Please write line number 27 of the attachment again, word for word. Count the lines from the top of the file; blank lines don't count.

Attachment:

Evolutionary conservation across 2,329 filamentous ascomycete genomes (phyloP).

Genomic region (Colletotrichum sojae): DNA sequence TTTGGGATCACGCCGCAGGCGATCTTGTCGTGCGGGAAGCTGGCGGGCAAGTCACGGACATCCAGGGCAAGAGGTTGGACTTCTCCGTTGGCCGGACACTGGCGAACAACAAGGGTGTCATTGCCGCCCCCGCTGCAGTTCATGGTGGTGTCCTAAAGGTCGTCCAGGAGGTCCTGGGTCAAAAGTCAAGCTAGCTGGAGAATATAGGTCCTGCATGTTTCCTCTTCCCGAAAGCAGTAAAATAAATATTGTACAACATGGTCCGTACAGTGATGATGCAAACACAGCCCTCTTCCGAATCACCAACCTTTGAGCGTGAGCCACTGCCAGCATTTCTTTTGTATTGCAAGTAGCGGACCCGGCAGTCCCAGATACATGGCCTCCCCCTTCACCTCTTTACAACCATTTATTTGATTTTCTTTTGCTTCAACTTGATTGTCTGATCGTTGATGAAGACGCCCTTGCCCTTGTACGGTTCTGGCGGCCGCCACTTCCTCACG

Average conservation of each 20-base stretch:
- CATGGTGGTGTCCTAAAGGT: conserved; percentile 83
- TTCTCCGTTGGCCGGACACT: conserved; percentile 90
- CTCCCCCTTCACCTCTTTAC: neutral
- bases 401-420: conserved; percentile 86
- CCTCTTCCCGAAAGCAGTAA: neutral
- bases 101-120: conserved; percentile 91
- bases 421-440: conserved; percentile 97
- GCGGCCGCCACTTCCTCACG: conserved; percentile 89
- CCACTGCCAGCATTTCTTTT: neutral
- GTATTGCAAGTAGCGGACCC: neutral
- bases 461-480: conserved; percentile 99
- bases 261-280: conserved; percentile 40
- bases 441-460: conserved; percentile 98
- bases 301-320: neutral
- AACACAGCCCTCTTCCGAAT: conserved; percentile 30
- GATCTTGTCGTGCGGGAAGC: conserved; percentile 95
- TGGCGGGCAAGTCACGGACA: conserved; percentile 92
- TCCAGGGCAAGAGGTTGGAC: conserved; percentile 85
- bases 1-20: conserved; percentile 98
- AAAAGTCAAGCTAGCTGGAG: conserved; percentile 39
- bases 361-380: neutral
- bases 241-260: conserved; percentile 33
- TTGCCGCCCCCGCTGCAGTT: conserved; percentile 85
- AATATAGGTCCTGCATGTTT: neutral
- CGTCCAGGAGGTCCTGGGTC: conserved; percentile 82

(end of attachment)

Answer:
- AATATAGGTCCTGCATGTTT: neutral